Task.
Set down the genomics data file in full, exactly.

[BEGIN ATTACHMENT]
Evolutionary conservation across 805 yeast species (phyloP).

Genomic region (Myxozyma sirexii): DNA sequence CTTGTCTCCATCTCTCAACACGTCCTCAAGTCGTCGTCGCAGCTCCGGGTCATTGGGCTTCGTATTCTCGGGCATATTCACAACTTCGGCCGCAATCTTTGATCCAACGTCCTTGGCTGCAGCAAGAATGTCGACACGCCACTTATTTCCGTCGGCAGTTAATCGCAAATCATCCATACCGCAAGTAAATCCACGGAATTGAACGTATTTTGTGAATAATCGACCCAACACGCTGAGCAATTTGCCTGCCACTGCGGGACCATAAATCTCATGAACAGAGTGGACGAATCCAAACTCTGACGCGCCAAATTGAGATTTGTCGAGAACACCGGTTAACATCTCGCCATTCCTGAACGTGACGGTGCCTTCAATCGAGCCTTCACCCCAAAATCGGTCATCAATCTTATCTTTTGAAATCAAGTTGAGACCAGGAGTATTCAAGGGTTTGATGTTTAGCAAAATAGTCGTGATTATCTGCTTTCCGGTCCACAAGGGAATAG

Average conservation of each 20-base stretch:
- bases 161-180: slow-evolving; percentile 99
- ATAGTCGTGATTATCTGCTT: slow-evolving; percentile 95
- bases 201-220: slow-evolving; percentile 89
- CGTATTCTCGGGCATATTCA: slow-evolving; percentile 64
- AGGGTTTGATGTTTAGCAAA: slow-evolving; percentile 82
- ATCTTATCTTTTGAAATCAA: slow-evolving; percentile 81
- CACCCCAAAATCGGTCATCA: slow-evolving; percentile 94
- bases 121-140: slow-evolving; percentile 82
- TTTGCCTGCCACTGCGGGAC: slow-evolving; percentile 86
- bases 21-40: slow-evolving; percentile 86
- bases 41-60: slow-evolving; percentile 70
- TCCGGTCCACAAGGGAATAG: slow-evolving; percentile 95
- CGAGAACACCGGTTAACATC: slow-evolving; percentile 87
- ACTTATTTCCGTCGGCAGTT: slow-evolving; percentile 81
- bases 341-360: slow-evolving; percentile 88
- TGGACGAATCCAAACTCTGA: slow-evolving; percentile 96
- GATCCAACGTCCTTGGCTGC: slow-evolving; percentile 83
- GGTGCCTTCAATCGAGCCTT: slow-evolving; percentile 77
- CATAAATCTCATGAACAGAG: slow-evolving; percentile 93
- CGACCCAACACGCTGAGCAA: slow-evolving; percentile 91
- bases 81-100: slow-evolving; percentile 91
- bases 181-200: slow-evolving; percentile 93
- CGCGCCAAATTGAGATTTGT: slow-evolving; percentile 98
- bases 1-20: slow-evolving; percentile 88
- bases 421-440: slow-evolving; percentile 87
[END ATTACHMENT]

Evolutionary conservation across 805 yeast species (phyloP).

Genomic region (Myxozyma sirexii): DNA sequence CTTGTCTCCATCTCTCAACACGTCCTCAAGTCGTCGTCGCAGCTCCGGGTCATTGGGCTTCGTATTCTCGGGCATATTCACAACTTCGGCCGCAATCTTTGATCCAACGTCCTTGGCTGCAGCAAGAATGTCGACACGCCACTTATTTCCGTCGGCAGTTAATCGCAAATCATCCATACCGCAAGTAAATCCACGGAATTGAACGTATTTTGTGAATAATCGACCCAACACGCTGAGCAATTTGCCTGCCACTGCGGGACCATAAATCTCATGAACAGAGTGGACGAATCCAAACTCTGACGCGCCAAATTGAGATTTGTCGAGAACACCGGTTAACATCTCGCCATTCCTGAACGTGACGGTGCCTTCAATCGAGCCTTCACCCCAAAATCGGTCATCAATCTTATCTTTTGAAATCAAGTTGAGACCAGGAGTATTCAAGGGTTTGATGTTTAGCAAAATAGTCGTGATTATCTGCTTTCCGGTCCACAAGGGAATAG

Average conservation of each 20-base stretch:
- bases 161-180: slow-evolving; percentile 99
- ATAGTCGTGATTATCTGCTT: slow-evolving; percentile 95
- bases 201-220: slow-evolving; percentile 89
- CGTATTCTCGGGCATATTCA: slow-evolving; percentile 64
- AGGGTTTGATGTTTAGCAAA: slow-evolving; percentile 82
- ATCTTATCTTTTGAAATCAA: slow-evolving; percentile 81
- CACCCCAAAATCGGTCATCA: slow-evolving; percentile 94
- bases 121-140: slow-evolving; percentile 82
- TTTGCCTGCCACTGCGGGAC: slow-evolving; percentile 86
- bases 21-40: slow-evolving; percentile 86
- bases 41-60: slow-evolving; percentile 70
- TCCGGTCCACAAGGGAATAG: slow-evolving; percentile 95
- CGAGAACACCGGTTAACATC: slow-evolving; percentile 87
- ACTTATTTCCGTCGGCAGTT: slow-evolving; percentile 81
- bases 341-360: slow-evolving; percentile 88
- TGGACGAATCCAAACTCTGA: slow-evolving; percentile 96
- GATCCAACGTCCTTGGCTGC: slow-evolving; percentile 83
- GGTGCCTTCAATCGAGCCTT: slow-evolving; percentile 77
- CATAAATCTCATGAACAGAG: slow-evolving; percentile 93
- CGACCCAACACGCTGAGCAA: slow-evolving; percentile 91
- bases 81-100: slow-evolving; percentile 91
- bases 181-200: slow-evolving; percentile 93
- CGCGCCAAATTGAGATTTGT: slow-evolving; percentile 98
- bases 1-20: slow-evolving; percentile 88
- bases 421-440: slow-evolving; percentile 87